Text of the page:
By Doni Morton Glover
‘No one is going to do for you what you can and should do for yourself’
(BALTIMORE – March 3, 2012) – I want to take a moment and publicly thank Jamye Wooten – and others – for continuing to push the envelope when it comes to black progress via the political process. I must admit, sometimes I get weary. Sometimes, after witnessing first-hand the divide and conquer scheme work its magic on black Baltimore and black Prince George’s County (the 2 majority black jurisdictions in Maryland), I need a break from what seems like the Greek tale of Sisyphus; for every time progress is made, some way – somehow – the boulder continues to fall back in our laps. I have to detox my spirit from those of my race who have the proclivity to think ‘the white man’s ice is colder.’
In Wooten’s celebrated piece, Black Politics Beyond the Ballot Box, he does an outstanding job at reminding African Americans of the need for a collective black agenda – one that is first based on the needs of black people.
He reminds us that the Jews, the Koreans, and the Latinos all have a home-first agenda. The question he then raises – as I have over the years – is regarding the dilemma in black America. He poses the query, ‘Where is the black agenda?’
Election after election, black folks see the same old game. Time and time again, politicians who have no vested interest in the black community, aim specifically for the pulpit. They know that if they can get in the pulpit, black folks quite often have the tendency to forget everything, get caught up in emotion, and emerge with this newfound empathy for everybody else … except black people.
Case in point: Bill Clinton, the former US president, smoked a joint, received oral sex in the Oval Office, and played the sax – and he then gets the honor from a local Congressman as being the first black president. That was 1999. Never mind that Clinton locked up more black people than any president in history of this nation; that is not important to the psyche of black folks. And never mind that this country incarcerates at a rate higher than any nation on earth.
The point is that black people quite often vote for others because they are cute or have charm, charisma, swag – but not because they are beneficial to the causes of black people.
Lauryn Hill posed it best: “Why black people always got to be the one to settle?”
Juxtapose Clinton with Marion Barry. While there are those who want to remind us of the infamous incident of Barry in the hotel room with a suspect woman and crack cocaine, Barry is still the quintessential example in the DMV (DC-Maryland-Northern Virginia region) of a black politician who looked out for his people. He made sure every young person who wanted a summer job had one. He made sure that if a business came to Washington, DC to set-up shop, they brought jobs for the locals with them – already allotted. He made sure Bob Johnson had the political support necessary for him to become the billionaire he is today. And there are countless other stories of how Barry consistently and repeatedly used his bully platform to advocate for black people. And the proof is in the pudding. He generally always gets re-elected because he endeared himself to the people. Even more, Prince George’s County – which is the wealthiest black jurisdiction in the country – exists because of all of the people Barry made sure were hired and granted contracts.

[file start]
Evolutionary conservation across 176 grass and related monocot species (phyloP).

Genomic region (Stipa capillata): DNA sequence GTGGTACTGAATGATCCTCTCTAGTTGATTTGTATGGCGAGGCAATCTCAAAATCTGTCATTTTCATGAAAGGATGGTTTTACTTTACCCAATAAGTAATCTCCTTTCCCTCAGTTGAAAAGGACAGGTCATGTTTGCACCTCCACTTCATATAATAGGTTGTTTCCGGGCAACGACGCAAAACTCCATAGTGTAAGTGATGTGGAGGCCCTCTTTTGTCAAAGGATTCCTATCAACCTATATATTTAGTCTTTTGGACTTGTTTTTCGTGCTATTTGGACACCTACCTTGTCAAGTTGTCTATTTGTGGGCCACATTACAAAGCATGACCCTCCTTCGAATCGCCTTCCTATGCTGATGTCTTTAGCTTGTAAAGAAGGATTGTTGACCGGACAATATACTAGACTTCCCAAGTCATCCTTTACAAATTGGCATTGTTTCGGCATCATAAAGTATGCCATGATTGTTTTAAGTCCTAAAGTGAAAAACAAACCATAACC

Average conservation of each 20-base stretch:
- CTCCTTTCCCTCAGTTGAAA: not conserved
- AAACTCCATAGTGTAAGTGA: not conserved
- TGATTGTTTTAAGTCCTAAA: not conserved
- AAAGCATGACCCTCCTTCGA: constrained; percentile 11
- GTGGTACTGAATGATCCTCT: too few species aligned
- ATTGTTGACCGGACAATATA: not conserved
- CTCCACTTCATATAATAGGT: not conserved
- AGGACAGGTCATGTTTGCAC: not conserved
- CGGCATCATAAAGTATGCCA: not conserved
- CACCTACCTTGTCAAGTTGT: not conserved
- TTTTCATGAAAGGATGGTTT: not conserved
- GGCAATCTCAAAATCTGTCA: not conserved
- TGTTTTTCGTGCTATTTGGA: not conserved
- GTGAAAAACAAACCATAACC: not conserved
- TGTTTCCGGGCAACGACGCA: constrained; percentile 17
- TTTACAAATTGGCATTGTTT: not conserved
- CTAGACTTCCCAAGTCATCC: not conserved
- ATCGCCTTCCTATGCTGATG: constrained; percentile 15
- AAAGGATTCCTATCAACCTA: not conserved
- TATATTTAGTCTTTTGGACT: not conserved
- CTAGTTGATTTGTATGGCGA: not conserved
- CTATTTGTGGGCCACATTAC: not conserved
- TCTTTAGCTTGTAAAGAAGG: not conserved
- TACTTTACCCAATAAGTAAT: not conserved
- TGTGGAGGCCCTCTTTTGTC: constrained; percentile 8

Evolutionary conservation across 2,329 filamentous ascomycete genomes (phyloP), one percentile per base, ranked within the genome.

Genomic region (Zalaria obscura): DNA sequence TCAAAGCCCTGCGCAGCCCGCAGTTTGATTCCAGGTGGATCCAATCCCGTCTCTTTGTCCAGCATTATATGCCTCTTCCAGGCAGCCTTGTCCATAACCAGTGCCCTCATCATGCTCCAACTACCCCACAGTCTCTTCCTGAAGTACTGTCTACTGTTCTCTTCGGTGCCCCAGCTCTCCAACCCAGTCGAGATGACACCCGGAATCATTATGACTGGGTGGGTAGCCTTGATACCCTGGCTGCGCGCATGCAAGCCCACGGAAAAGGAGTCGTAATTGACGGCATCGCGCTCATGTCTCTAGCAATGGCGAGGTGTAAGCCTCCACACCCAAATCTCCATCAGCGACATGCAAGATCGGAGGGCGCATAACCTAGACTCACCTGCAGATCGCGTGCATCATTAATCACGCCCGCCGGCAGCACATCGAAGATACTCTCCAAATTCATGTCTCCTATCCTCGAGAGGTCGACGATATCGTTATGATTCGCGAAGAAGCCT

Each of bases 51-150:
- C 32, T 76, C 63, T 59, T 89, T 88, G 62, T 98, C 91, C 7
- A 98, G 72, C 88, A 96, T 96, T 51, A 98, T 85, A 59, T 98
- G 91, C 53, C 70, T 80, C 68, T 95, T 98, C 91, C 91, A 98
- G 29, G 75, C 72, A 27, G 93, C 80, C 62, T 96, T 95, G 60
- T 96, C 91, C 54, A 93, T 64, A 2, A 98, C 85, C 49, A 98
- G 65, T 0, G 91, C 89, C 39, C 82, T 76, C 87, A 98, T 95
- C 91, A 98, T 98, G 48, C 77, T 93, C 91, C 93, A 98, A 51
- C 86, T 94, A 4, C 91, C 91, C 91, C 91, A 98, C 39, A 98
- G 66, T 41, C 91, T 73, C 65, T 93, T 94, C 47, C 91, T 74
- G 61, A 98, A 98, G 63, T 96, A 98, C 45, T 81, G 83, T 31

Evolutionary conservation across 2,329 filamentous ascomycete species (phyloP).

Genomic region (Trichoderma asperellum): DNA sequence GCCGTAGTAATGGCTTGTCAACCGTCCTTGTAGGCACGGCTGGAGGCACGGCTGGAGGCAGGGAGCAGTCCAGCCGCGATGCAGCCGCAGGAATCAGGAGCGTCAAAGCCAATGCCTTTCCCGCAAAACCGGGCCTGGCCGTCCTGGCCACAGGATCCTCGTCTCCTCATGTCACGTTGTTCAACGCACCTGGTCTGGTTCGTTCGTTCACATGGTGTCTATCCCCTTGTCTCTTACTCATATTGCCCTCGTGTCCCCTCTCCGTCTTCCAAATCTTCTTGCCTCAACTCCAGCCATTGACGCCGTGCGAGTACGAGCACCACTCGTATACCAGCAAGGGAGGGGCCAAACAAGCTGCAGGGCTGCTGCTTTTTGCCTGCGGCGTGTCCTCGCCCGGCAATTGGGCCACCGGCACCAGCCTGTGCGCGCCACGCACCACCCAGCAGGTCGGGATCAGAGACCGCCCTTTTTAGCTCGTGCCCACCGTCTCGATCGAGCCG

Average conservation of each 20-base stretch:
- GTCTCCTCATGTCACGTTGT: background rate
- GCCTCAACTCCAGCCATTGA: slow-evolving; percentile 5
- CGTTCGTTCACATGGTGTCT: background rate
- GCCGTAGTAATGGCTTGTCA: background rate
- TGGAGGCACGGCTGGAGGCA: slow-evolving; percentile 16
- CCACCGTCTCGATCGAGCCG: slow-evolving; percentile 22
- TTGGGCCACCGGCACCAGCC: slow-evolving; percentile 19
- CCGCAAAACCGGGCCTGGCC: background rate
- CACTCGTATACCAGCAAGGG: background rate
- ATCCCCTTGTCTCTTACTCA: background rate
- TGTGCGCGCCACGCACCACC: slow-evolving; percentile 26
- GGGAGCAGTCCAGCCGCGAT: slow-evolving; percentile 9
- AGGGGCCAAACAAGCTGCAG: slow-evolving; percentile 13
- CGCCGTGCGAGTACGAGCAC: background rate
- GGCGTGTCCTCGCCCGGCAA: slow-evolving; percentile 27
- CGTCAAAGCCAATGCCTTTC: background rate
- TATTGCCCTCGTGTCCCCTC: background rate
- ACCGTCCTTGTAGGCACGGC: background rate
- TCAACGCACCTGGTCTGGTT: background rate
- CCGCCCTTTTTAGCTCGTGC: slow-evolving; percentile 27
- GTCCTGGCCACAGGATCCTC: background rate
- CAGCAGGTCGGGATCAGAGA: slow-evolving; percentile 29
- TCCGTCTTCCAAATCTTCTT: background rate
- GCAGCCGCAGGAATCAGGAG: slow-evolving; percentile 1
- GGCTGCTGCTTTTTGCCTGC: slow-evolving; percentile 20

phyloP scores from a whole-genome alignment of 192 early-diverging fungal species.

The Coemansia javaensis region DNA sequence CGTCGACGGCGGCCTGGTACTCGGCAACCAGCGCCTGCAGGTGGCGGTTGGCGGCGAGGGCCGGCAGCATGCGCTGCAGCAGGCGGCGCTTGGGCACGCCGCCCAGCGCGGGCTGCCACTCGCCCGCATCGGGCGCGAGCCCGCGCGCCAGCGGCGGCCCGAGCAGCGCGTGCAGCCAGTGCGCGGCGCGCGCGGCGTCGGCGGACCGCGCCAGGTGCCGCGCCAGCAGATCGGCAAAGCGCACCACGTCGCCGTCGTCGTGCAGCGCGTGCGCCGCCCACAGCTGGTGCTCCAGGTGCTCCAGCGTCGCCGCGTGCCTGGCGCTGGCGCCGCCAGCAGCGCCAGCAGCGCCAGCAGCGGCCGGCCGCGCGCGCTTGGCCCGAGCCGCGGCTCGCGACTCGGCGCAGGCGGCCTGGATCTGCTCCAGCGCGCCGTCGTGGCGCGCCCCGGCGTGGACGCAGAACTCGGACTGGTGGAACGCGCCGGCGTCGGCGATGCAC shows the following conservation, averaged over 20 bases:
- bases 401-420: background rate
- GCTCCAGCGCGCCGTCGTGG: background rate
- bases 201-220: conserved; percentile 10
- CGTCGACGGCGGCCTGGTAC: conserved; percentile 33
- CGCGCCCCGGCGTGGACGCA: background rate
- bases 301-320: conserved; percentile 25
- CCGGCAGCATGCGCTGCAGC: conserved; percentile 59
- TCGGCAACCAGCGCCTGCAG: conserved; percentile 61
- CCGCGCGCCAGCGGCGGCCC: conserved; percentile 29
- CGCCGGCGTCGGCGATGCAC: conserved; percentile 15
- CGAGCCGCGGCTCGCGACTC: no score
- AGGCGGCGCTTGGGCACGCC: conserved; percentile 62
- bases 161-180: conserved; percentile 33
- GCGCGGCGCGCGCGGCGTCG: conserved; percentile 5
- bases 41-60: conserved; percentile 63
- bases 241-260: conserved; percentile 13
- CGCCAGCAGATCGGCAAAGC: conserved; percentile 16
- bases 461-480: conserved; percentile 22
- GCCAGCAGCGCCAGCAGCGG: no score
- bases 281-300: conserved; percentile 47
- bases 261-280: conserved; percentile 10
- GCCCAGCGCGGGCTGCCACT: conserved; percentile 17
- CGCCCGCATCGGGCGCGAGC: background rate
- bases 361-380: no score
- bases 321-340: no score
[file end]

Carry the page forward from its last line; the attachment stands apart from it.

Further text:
Now, let’s shift northward to Maryland. When I turned on the tube and saw Gov. Martin O’Malley and the Maryland General Assembly high-fiving each other at the recent progress made on the “Gay Marriage” bill – I didn’t pay attention to the white politicians. I did, however, keenly observe the reactions of the black politicians present – one of whom comes from a noted black political family in Maryland. When I saw these black politicians lose their minds in celebration of the bill’s passage on television for all to see, I asked myself just why in the world weren’t they pushing a black agenda? Is our political acumen that meager?
By all indications, “Gay Marriage” is not the number one issue in the black community. It may be the top agenda item in other communities, but – according to those I’ve talked with – straight “and” gay – black folks need jobs, affordable housing, new schools, health care, and recreation opportunities – especially for young people.
Be clear: I am for ALL people getting their due benefits. And that’s exactly why I, as a servant of the community, push a black agenda.
Time and time again, when I have raised these pertinent concerns – I hear every excuse in the world as to why black folks cannot get their needs addressed. Every time, somebody else’s agenda supersedes ours. Like Fannie Lou Hamer said, “I’m sick and tired of being sick and tired.”
A classic example is the Baltimore Grand Prix. We can invest $7 to $10 million of tax money and ‘Recovery’ money into a “Hot Wheels set” for the Inner Harbor, but we cannot find $300,000 to fill a shortfall for the recreation centers that have saved innumerable lives in Baltimore over the past 40 years alone. No! Instead, we take our buffoonery and chicanery to a whole other level: For the first time in recent history, Baltimore has decided to privatize the recreation centers.
I say, something is fundamentally wrong with that equation where, at the end of the day, the state is more willing to give the city a new juvenile jail … than a new school.
So much for a city that claims to understand the needs of its people. So much for politicians who claim they are going to be more transparent than their predecessor. So much for politicians who claim to understand leadership, and yet have no sense of history – especially black history.
When I consider the legends of the past – from Rev. Vernon Dobson to Harvey Johnson to Thurgood Marshall to Clarence Mitchell to Victorine Adams – on up to Bea Gaddy: those were black politicos who understood the needs of black people. The cadre of leadership over the past 13 years has been far from the shores of that norm. Seemingly, the black politician today is only black on the outside. On the inside, he or she is a beaten soul – acquiesced to and more concerned with the matters of the broader white community – yet numb to the needs of the people – and yet always crying that black folks don’t vote – let alone contribute to a black politician’s campaign.